3. Begin making risotto by adding 1 cup of apple juice at a time to sauteed rice, allow liquid to absorb, and continue adding liquid 1 cup at a time, until all 4 cups are incorporated, this will take about 25 minutes. Risotto should be tender but not mushy, more liquid can be added if the rice is still tough, add 1 cup water until absorbed and test again until desired consistency.
  4. Turn heat off.
  5. Add cooked apples and celery and 1 teaspoon butter to risotto mixture, stir to combine. Finally, add 1/2 cup mayonnaise. Season with additional lemon juice, and salt to taste
To serve
  1. Ladle 1/2 cup risotto portion onto plate, top risotto with prepared Waldorf salad, and sprinkle with candied cayenne walnuts
At Home with Rebecka http://athomewithrebecka.com/
 

 

 

Waldorf Risotto

For a list of all the contest entries, visit Waldorf Salad Refresh Recipe Challenge on PINTEREST




Edible Flower Salad with Basil Balsamic Vinaigrette

Edible flower salad with basil balsamic vinaigrette is a fresh garden salad that is almost too beautiful to eat! This edible flower salad recipe will make a delicious and elegant salad, perfect for brunch, ladies luncheon, or a bridal shower.

Edible Flower Salad with Basil Balsamic Vinaigrette

My mother’s garden was the birthplace for all sorts of fresh vegetables and herbs which she used to create many family recipes. It was also the origin of my love for edible flowers. Using herb flowers and other edible petals in cookery during the 1960’s was a benchmark in gourmet eating, setting my mother light years ahead of her contemporaries. After years of sampling flowery, gastronomic delights such as pansies, squash blossoms, spicy nasturtiums, and sweet borage, my youthful palate was introduced to flavor profiles most adults have yet to experience.

Edible Flower Salad – a delight to the senses and taste buds

The consumption of edible flowers also fostered my imagination as a child. With every flowery recipe mom put on the table, I created a fantastic imaginary story resplendent with visions of fairies floating around the dinner table. The imagery of blue and deep red flowers combined with food stuff at an early age, was the fuel for my current food blogging experience.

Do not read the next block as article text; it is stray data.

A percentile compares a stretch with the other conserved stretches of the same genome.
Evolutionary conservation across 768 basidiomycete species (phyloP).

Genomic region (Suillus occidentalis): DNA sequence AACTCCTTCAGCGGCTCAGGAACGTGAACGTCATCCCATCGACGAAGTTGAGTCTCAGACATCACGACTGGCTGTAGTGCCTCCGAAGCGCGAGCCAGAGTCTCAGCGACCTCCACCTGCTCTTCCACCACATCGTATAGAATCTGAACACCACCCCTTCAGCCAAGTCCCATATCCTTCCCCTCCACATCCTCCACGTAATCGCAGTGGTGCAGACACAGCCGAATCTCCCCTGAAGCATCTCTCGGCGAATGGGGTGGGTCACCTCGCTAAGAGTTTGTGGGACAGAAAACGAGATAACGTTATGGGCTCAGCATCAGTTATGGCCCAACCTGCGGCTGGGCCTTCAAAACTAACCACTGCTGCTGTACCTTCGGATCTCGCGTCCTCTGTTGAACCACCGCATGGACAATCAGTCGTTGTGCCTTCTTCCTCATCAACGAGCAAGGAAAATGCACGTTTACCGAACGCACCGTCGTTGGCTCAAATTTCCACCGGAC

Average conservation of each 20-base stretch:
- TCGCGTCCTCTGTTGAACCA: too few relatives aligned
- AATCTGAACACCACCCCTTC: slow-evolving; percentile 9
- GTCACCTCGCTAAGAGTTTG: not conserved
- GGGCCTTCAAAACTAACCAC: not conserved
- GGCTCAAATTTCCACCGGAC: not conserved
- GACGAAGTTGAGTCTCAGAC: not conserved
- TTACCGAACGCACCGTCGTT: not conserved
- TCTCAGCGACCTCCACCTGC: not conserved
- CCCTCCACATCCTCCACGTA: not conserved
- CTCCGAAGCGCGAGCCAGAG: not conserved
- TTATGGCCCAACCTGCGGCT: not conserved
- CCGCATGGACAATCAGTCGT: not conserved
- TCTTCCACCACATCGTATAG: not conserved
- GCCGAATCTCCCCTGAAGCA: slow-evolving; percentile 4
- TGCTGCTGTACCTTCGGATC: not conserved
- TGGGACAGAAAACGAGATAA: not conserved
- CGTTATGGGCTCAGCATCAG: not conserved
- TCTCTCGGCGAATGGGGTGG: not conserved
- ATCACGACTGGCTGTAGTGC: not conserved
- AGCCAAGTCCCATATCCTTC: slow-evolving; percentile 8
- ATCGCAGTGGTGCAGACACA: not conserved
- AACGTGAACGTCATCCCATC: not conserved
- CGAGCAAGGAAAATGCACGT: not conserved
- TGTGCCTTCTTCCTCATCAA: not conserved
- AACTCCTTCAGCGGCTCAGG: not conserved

One of my moms favorite edible flower dishes was wilted salad. To make the savory salad, she would toss an assortment of colorful flowers with bibb lettuce, spinach, dandelion greens, and served it all up with steaming hot, bacon dressing. One of my favorite dishes to this day!

I still favor a wilted flower salad with hot bacon dressing, however, due to the recent heat wave in California, I decided to use a lighter touch by pairing this edible flower salad with a fresh italian balsamic vinaigrette (see recipe below). 

When eating and gathering edible flowers some precautions are in order.

First and foremost, I’m not a dietician, herbalist or professional doctor of natural medicine. All content on this blog are the author’s personal views and opinions. The information provided is solely for entertainment and does not constitute any legal, medical, or other professional advice. It is not to be taken as fact nor absolute truth and it is not the author’s intention to do harm or to injure others. The author will not be held responsible for advice, tips, techniques, and recommendations used. Readers of this blog are to use it at their own free will and at their own risk.

That being said, here are a few guideline to follow:

  • Asthmatics, if you’re prone to allergic reaction, introduce edible flowers in small amounts to judge the effects
  • Stay away from flowers that have been treated with pesticides, herbicides and insecticides
  • Collect flowers from known sources and refrain from gathering near roadways where car exhaust is present
  • Consume only edible flowers. Follow this link to the Edible Flower Chart
  • Purchasing edible flowers can be difficult, so growing your own is a very easy alternative.

Todays recipe uses borage and nasturtiums; both flowers have distinct flavor profiles and medicinal attributes.

Nasturtiums, range in color from dark red, orange, to bright yellow. The word nasturtiums  literally translates to “nose-twister” or “nose-tweaker”, due to their sharp peppery taste. When eating a nasturtium for the first time, you may note a flavor finish with hints of sweet honey or nectar. Eating flowers is like sampling fine wine, there are layers and layers of flavor.